The first thing you could notice if an oriole were perched there is that it has a hard time getting comfortable there because it has to overshoot the port wells just below it and looks like it is squished up against the nectar reservoir.
Typically, orioles are too large to fit into hummingbird feeders, but a saucer-shaped feeder may make things easier.
A hummingbird feeder’s perch is narrow so that hummers can fit their feet over it, while an oriole feeder’s perches are wider to accommodate the larger bird.
Orioles are resourceful birds that will persist in trying to drink from hummingbird feeders despite my warnings since they prefer to feed at larger, easier-to-reach feeders.
Orioles sip on identical mixture
In fact, the very fact that orioles will use your hummingbird feeder is proof that anything you put in an oriole feeder may also be safely used for hummingbirds.
While it may not be your goal, other birds such as orioles, chickadees, finches, woodpeckers, warblers, titmouse, and many more can be attracted to a hummingbird feeder by the energizing homemade nectar.
In the same way that orioles will happily drink sugar water meant for hummingbirds, orioles will also happily drink nectar created in the same way.
The question then becomes why, despite some barriers, orioles wouldn’t eat the food offered by hummingbird feeders if they were able to get to it.
Hummingbirds might be scared away from feeders by orioles, so it’s important to decide whether you want to attract or discourage them.
Hummingbirds can return to the feeders on the pole specifically for them to drink, and I recommend getting an oriole feeder to at least try to keep them away.
Never use too much or too little sugar while preparing homemade nectar; doing so can make hummingbirds and orioles sick, and providing insufficient sugar will ensure that neither species receives a sufficient energy boost.
Bee guard can deter Orioles
Now that you know orioles can, with some effort, use hummingbird feeders, you’ll have to decide whether you want to attract them or discourage them.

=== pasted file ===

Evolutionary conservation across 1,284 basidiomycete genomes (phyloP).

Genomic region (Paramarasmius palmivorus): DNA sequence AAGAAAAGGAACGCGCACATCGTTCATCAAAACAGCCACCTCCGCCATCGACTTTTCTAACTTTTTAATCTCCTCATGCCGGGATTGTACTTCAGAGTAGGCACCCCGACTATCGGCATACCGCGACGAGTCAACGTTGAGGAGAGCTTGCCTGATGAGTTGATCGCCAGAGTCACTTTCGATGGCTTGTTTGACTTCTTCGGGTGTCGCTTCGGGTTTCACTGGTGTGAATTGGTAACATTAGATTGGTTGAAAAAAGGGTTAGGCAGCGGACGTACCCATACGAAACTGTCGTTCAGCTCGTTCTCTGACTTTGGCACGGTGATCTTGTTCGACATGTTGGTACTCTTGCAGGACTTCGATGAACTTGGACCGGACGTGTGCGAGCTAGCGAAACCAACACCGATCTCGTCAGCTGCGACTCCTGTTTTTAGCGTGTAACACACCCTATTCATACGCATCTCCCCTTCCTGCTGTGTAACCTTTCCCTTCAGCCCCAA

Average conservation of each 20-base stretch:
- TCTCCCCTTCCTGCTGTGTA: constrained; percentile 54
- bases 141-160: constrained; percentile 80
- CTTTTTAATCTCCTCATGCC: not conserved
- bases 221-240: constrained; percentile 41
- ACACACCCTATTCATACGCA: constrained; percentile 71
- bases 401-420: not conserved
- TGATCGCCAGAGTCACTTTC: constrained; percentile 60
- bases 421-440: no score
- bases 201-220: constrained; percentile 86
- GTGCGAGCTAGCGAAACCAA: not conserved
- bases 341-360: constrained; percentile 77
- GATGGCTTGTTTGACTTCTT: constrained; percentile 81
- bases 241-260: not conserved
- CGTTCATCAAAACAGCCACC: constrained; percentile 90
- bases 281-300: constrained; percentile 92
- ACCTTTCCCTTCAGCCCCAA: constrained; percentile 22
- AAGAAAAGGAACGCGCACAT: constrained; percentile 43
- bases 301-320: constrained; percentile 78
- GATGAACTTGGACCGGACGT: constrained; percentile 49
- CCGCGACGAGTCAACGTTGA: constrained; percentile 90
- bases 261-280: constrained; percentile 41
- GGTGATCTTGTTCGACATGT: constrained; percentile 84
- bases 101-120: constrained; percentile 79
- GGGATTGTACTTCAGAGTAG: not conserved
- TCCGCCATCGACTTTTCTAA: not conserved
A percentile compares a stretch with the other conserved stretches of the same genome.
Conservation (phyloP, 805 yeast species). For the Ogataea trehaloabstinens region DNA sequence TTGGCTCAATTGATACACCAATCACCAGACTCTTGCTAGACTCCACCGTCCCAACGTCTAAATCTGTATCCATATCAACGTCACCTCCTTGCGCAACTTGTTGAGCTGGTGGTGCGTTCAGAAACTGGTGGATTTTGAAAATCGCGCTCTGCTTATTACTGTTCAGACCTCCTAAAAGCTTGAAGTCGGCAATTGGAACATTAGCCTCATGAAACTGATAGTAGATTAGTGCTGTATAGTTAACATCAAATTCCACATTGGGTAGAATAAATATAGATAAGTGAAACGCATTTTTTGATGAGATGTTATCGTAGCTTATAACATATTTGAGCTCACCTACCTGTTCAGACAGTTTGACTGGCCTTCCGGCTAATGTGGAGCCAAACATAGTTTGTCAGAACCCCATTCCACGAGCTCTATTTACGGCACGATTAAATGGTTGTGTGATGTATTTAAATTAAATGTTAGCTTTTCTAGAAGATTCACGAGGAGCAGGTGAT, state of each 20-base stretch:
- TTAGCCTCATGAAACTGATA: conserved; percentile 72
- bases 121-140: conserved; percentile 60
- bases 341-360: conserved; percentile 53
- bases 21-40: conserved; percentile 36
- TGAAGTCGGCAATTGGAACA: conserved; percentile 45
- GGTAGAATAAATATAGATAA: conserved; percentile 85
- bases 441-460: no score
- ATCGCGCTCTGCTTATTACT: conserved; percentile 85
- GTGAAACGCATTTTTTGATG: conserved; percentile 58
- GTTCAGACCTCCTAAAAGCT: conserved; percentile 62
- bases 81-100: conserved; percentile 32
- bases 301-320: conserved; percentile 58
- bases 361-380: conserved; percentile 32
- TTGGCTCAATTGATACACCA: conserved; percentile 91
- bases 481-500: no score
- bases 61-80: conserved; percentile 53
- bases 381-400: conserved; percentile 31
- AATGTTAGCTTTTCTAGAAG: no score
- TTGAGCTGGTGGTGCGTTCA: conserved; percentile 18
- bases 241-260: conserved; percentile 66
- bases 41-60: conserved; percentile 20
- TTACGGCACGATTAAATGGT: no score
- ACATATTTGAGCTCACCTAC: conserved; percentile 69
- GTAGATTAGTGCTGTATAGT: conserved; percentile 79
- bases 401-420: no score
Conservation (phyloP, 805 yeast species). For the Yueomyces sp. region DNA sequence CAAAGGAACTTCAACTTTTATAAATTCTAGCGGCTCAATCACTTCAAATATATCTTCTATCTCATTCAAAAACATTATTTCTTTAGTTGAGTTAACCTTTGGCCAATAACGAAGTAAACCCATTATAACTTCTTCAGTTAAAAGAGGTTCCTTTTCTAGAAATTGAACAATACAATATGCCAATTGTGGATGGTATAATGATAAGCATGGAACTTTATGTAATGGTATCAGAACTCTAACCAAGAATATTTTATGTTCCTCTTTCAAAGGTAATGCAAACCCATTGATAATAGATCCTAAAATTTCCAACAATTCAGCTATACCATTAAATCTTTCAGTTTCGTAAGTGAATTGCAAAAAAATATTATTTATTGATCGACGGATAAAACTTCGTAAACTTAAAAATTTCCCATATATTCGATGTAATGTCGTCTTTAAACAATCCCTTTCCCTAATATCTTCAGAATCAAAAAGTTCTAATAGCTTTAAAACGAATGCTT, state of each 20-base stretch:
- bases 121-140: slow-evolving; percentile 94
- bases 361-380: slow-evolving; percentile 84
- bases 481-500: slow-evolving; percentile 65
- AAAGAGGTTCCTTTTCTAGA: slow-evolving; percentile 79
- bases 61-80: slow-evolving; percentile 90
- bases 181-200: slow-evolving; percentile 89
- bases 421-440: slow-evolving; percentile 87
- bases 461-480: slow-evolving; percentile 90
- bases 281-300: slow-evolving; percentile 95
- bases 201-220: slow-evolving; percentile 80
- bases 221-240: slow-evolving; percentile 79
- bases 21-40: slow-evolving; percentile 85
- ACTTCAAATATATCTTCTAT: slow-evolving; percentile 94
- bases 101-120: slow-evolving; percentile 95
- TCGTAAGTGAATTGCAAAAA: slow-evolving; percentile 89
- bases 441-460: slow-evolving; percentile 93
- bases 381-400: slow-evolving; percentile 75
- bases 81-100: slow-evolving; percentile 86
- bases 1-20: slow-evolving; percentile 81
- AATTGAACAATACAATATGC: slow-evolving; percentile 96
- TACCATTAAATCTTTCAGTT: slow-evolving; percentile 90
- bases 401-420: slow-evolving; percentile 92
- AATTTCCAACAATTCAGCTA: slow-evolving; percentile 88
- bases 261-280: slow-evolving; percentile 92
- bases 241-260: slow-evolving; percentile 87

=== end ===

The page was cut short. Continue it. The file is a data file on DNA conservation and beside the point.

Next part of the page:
I have a soft spot for orioles and wouldn’t go out of my way to chase them away, but keep in mind that if you let them near your hummingbird feeder, they can end up eating all the nectar and starving to death.
Having two or three hummingbird feeders in your yard will solve this problem by allowing more birds to feed at once and reducing the likelihood of territorial disputes among them.
Using a hummingbird feeder that isn’t an upside-down bottle is the best way to discourage orioles from hanging around, as the narrow space is difficult for them to navigate.
Orioles won’t be deterred from giving it a go with all that in place.
To further discourage bees from swarming around hummingbird feeders, nectar bee guards can be attached to the feeders.
Hummingbird feeders from different brands may include removable bee guards, but they are never compatible with one another.
Hummingbirds, with their extraordinarily long and slender bills, can fit through the holes in these bee guards, but bees and other birds cannot.
In the same way that hummingbirds can use oriole feeders, orioles can use hummingbird feeders, but they will have an easier time doing so on the latter.
An oriole’s thicker but shorter bill may not fit into the port wells of a hummingbird feeder, even if the feeder is the proper size for perching and sipping.
For the same reason that a larger oriole would have trouble reaching the nectar in a hummingbird feeder designed for smaller birds, a larger oriole would have trouble reaching the nectar in a hummingbird feeder designed for smaller birds because of the uniform spacing between the perches and port wells.
When using a vertical nectar reservoir, orioles may feel squished, but they’ll have plenty of room when using a saucer-shaped hummingbird feeder.
Hummingbird feeders are loaded with a sugar-to-water ratio of about one part sugar to four parts water, which is exactly what orioles prefer in their own feeders.
When shopping for a feeder, keep in mind that hummingbird feeders are typically red and oriole feeders are typically orange.
If there is an abundance of nectar, hummingbirds and orioles won’t care what color the flowers are.
Large orioles can utilize hummingbird feeders, although they have trouble reaching the port wells from the perches.
Though the port wells themselves can be wide enough for orioles to drink from, they are typically designed much too narrow for them to do so.